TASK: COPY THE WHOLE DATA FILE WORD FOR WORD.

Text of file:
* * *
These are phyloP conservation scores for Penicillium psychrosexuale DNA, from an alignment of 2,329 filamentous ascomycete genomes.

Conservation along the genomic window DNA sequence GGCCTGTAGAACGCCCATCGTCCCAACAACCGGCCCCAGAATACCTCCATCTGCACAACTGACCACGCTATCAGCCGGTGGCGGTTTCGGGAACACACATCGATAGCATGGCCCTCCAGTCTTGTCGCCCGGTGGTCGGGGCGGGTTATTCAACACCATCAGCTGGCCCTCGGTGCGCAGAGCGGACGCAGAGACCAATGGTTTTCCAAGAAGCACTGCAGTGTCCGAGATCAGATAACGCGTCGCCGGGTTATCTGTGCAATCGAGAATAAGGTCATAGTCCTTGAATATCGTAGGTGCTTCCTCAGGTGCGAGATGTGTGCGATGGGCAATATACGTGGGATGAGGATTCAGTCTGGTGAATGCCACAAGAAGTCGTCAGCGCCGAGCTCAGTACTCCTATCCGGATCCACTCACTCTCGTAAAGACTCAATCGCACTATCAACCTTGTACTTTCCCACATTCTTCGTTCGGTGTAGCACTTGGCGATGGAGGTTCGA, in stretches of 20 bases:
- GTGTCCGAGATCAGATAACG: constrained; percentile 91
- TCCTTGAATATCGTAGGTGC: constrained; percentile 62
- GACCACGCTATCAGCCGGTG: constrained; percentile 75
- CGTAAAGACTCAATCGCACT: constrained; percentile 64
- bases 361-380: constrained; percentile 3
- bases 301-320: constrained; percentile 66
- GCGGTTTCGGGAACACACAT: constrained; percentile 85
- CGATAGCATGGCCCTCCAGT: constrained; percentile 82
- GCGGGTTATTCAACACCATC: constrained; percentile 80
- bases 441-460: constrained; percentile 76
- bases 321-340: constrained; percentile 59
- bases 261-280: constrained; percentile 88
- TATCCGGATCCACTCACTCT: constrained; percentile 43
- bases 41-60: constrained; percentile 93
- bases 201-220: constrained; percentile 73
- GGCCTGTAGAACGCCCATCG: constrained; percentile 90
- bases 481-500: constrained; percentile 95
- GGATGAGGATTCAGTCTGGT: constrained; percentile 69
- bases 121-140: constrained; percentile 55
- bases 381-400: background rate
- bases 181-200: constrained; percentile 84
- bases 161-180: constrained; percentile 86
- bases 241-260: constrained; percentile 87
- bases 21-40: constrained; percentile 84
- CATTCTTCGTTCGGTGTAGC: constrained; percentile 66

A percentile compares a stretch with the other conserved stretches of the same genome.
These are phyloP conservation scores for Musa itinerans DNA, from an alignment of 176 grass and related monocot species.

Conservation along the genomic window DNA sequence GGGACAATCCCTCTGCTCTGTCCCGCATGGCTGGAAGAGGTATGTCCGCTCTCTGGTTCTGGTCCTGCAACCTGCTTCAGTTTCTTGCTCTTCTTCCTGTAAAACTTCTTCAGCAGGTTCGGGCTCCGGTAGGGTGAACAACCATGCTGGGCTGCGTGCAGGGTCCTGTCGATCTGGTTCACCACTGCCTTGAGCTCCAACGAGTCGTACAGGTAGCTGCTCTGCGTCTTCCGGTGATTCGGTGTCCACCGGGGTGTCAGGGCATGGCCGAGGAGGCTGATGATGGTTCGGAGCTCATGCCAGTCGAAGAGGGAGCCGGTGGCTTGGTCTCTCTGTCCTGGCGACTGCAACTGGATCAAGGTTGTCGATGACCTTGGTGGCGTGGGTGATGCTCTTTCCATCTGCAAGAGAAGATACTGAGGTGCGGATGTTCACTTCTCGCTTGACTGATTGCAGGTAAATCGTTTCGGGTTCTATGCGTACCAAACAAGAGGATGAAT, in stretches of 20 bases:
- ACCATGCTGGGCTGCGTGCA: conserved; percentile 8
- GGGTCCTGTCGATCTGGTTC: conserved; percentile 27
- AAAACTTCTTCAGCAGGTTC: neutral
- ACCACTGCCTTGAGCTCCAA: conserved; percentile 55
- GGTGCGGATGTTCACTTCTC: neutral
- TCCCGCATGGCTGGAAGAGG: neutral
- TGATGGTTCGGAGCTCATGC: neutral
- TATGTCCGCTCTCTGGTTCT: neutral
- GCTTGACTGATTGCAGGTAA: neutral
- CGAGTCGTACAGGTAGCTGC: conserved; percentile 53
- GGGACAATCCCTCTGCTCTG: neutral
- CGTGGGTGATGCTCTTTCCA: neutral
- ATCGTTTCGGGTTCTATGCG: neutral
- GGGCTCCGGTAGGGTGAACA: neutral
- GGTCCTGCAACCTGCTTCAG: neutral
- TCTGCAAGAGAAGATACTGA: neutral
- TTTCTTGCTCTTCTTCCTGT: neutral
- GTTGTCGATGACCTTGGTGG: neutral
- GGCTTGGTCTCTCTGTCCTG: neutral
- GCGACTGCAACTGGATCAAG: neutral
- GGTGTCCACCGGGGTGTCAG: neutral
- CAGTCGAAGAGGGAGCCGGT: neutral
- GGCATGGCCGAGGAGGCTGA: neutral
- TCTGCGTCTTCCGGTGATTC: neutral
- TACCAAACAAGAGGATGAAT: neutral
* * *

These are phyloP conservation scores for Penicillium psychrosexuale DNA, from an alignment of 2,329 filamentous ascomycete genomes.

Conservation along the genomic window DNA sequence GGCCTGTAGAACGCCCATCGTCCCAACAACCGGCCCCAGAATACCTCCATCTGCACAACTGACCACGCTATCAGCCGGTGGCGGTTTCGGGAACACACATCGATAGCATGGCCCTCCAGTCTTGTCGCCCGGTGGTCGGGGCGGGTTATTCAACACCATCAGCTGGCCCTCGGTGCGCAGAGCGGACGCAGAGACCAATGGTTTTCCAAGAAGCACTGCAGTGTCCGAGATCAGATAACGCGTCGCCGGGTTATCTGTGCAATCGAGAATAAGGTCATAGTCCTTGAATATCGTAGGTGCTTCCTCAGGTGCGAGATGTGTGCGATGGGCAATATACGTGGGATGAGGATTCAGTCTGGTGAATGCCACAAGAAGTCGTCAGCGCCGAGCTCAGTACTCCTATCCGGATCCACTCACTCTCGTAAAGACTCAATCGCACTATCAACCTTGTACTTTCCCACATTCTTCGTTCGGTGTAGCACTTGGCGATGGAGGTTCGA, in stretches of 20 bases:
- GTGTCCGAGATCAGATAACG: constrained; percentile 91
- TCCTTGAATATCGTAGGTGC: constrained; percentile 62
- GACCACGCTATCAGCCGGTG: constrained; percentile 75
- CGTAAAGACTCAATCGCACT: constrained; percentile 64
- bases 361-380: constrained; percentile 3
- bases 301-320: constrained; percentile 66
- GCGGTTTCGGGAACACACAT: constrained; percentile 85
- CGATAGCATGGCCCTCCAGT: constrained; percentile 82
- GCGGGTTATTCAACACCATC: constrained; percentile 80
- bases 441-460: constrained; percentile 76
- bases 321-340: constrained; percentile 59
- bases 261-280: constrained; percentile 88
- TATCCGGATCCACTCACTCT: constrained; percentile 43
- bases 41-60: constrained; percentile 93
- bases 201-220: constrained; percentile 73
- GGCCTGTAGAACGCCCATCG: constrained; percentile 90
- bases 481-500: constrained; percentile 95
- GGATGAGGATTCAGTCTGGT: constrained; percentile 69
- bases 121-140: constrained; percentile 55
- bases 381-400: background rate
- bases 181-200: constrained; percentile 84
- bases 161-180: constrained; percentile 86
- bases 241-260: constrained; percentile 87
- bases 21-40: constrained; percentile 84
- CATTCTTCGTTCGGTGTAGC: constrained; percentile 66

A percentile compares a stretch with the other conserved stretches of the same genome.
These are phyloP conservation scores for Musa itinerans DNA, from an alignment of 176 grass and related monocot species.

Conservation along the genomic window DNA sequence GGGACAATCCCTCTGCTCTGTCCCGCATGGCTGGAAGAGGTATGTCCGCTCTCTGGTTCTGGTCCTGCAACCTGCTTCAGTTTCTTGCTCTTCTTCCTGTAAAACTTCTTCAGCAGGTTCGGGCTCCGGTAGGGTGAACAACCATGCTGGGCTGCGTGCAGGGTCCTGTCGATCTGGTTCACCACTGCCTTGAGCTCCAACGAGTCGTACAGGTAGCTGCTCTGCGTCTTCCGGTGATTCGGTGTCCACCGGGGTGTCAGGGCATGGCCGAGGAGGCTGATGATGGTTCGGAGCTCATGCCAGTCGAAGAGGGAGCCGGTGGCTTGGTCTCTCTGTCCTGGCGACTGCAACTGGATCAAGGTTGTCGATGACCTTGGTGGCGTGGGTGATGCTCTTTCCATCTGCAAGAGAAGATACTGAGGTGCGGATGTTCACTTCTCGCTTGACTGATTGCAGGTAAATCGTTTCGGGTTCTATGCGTACCAAACAAGAGGATGAAT, in stretches of 20 bases:
- ACCATGCTGGGCTGCGTGCA: conserved; percentile 8
- GGGTCCTGTCGATCTGGTTC: conserved; percentile 27
- AAAACTTCTTCAGCAGGTTC: neutral
- ACCACTGCCTTGAGCTCCAA: conserved; percentile 55
- GGTGCGGATGTTCACTTCTC: neutral
- TCCCGCATGGCTGGAAGAGG: neutral
- TGATGGTTCGGAGCTCATGC: neutral
- TATGTCCGCTCTCTGGTTCT: neutral
- GCTTGACTGATTGCAGGTAA: neutral
- CGAGTCGTACAGGTAGCTGC: conserved; percentile 53
- GGGACAATCCCTCTGCTCTG: neutral
- CGTGGGTGATGCTCTTTCCA: neutral
- ATCGTTTCGGGTTCTATGCG: neutral
- GGGCTCCGGTAGGGTGAACA: neutral
- GGTCCTGCAACCTGCTTCAG: neutral
- TCTGCAAGAGAAGATACTGA: neutral
- TTTCTTGCTCTTCTTCCTGT: neutral
- GTTGTCGATGACCTTGGTGG: neutral
- GGCTTGGTCTCTCTGTCCTG: neutral
- GCGACTGCAACTGGATCAAG: neutral
- GGTGTCCACCGGGGTGTCAG: neutral
- CAGTCGAAGAGGGAGCCGGT: neutral
- GGCATGGCCGAGGAGGCTGA: neutral
- TCTGCGTCTTCCGGTGATTC: neutral
- TACCAAACAAGAGGATGAAT: neutral